How Barbados is leading a new path for sustainable travel
While most hotels in Barbados now have rooftop solar panels for heating and hot water – in line with the government’s 2030 target – Mango Bay, an all-inclusive package in Holetown, is on its way to go further and become the first on the island to adopt solar electricity, with a large-scale off-site photovoltaic power plant expected to be completed by the end of the year. Its owner, Peter Odle (a Bajan national who also owns the Sands and Island Inn hotels nearby), insisted on reinvesting in Barbados, rather than funneling money overseas like most resorts. foreign seaside resorts on the island; 75 percent of its suppliers are local, and a company-owned organic farm helps preserve the country’s agricultural practices.
It is therefore not surprising that the recent renovation of the hotel was aware: air conditioning units without HFCs (the most classic emit harmful greenhouse gases) have been installed; all cleaning products and toiletries in the room are now environmentally friendly; and staff members direct the weekly beach cleaning.
In the hilly district of Scotland, on the less-visited south-east coast, a 53-acre agroforestry project by Indian filmmaker Mahmood Patel is set to set the benchmark for eco-friendly hospitality in Barbados. A farm-to-table restaurant, Mamu’s Café, sources fruits, eggs and vegetables from Coco Hill – the Patel Fruit Forest, which uses permaculture, vertical farming and biodynamic methods to harness and maintain ecosystems unique to the area – and even offers foraging tours for guests as part of their meal.
Nearby, Freights Bay is popular with novice surfers, but guests – who tend to stay in one of the project’s 25 self-catering Ocean Spray apartments – opt for guided hikes and tours of lush Coco Hill; it is the tallest peak in the forest (sitting at 1,085 feet) and offers panoramic views of the rugged east coast.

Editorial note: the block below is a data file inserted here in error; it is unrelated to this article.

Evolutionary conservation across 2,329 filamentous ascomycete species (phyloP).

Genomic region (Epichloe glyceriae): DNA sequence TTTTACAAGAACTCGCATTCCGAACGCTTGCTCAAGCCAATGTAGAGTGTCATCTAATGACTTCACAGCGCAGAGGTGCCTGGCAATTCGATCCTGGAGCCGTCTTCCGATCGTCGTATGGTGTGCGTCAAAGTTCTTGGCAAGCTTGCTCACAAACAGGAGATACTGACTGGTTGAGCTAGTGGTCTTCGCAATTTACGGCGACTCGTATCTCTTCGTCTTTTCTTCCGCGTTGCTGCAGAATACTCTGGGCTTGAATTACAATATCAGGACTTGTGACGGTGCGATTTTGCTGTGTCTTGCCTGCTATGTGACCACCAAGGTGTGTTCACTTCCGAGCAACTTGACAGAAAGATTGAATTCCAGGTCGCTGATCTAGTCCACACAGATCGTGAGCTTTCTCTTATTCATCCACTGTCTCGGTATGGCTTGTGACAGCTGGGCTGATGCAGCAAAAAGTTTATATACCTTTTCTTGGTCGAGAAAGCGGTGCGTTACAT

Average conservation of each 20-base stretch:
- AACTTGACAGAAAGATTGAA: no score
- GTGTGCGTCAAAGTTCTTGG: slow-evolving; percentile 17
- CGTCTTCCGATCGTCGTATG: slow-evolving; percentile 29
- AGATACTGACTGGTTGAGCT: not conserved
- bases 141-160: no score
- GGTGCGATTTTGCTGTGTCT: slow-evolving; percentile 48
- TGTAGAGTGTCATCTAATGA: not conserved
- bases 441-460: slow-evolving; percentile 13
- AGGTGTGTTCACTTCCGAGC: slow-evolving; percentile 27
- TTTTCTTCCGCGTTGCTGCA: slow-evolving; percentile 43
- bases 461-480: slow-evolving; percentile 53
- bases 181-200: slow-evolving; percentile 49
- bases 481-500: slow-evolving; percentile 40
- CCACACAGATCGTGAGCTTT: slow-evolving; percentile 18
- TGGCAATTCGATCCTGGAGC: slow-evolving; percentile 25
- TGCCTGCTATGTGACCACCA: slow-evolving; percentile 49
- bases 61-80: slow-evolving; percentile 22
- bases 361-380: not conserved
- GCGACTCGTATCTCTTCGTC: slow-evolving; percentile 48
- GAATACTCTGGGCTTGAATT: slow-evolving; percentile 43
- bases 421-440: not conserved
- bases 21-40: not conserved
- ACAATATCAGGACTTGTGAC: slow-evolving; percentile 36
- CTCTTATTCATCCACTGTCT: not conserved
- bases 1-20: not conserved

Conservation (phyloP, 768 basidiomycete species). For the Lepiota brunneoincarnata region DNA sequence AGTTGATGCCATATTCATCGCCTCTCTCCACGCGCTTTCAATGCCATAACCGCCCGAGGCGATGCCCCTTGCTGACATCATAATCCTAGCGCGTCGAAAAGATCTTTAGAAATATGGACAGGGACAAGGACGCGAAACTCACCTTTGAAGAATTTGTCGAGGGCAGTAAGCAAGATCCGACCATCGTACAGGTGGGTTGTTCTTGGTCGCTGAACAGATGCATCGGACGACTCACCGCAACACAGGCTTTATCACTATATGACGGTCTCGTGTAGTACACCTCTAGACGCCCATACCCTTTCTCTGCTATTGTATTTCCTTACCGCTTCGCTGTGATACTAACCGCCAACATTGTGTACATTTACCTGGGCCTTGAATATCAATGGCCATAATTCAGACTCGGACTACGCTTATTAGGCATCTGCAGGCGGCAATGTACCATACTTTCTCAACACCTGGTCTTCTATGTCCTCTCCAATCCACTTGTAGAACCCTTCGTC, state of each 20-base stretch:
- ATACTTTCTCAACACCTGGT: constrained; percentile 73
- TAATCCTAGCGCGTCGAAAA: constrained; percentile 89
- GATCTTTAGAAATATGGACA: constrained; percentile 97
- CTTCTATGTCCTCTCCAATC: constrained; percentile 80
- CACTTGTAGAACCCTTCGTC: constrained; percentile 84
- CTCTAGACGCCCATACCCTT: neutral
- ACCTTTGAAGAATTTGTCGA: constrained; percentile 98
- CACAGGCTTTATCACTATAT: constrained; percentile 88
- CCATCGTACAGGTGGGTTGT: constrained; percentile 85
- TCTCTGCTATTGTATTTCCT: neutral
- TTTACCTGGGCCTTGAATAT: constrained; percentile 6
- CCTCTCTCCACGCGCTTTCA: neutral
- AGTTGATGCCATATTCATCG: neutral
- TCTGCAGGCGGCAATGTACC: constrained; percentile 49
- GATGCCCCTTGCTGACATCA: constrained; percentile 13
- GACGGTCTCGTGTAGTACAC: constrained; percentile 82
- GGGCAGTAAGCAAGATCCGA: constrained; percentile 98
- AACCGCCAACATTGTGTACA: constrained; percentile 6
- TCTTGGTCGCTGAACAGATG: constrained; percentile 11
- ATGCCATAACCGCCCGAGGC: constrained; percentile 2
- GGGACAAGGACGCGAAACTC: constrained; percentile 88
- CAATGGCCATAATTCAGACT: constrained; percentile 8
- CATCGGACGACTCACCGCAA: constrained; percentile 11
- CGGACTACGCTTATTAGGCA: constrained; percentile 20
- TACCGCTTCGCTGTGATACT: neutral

Visitors to Bathsheba, the surfing capital of Barbados on the east coast, tend to head to one place: ECO Lifestyle & Lodge. The only hotel in the Caribbean to receive a Snail Award for its slow food, its restaurant is becoming increasingly popular for its pescatarian and seasonal plant-based menus, as well as for a lively Sunday brunch (book well in advance) . It’s also great for slow trips, with tourists settling in for the long haul; when they’re not taking breaks on the water you’ll see them running stuff behind laptops in and around the property or drying off in the Cob Sauna (made of clay soil, sand, straw and heated stones wood stove). The hotel has an independent vibe in part thanks to its staff, including founder Kyle Taylor, who these days is also focusing his attention on a new venture – a compostable bottled water company that supplies luxury hotels across the island.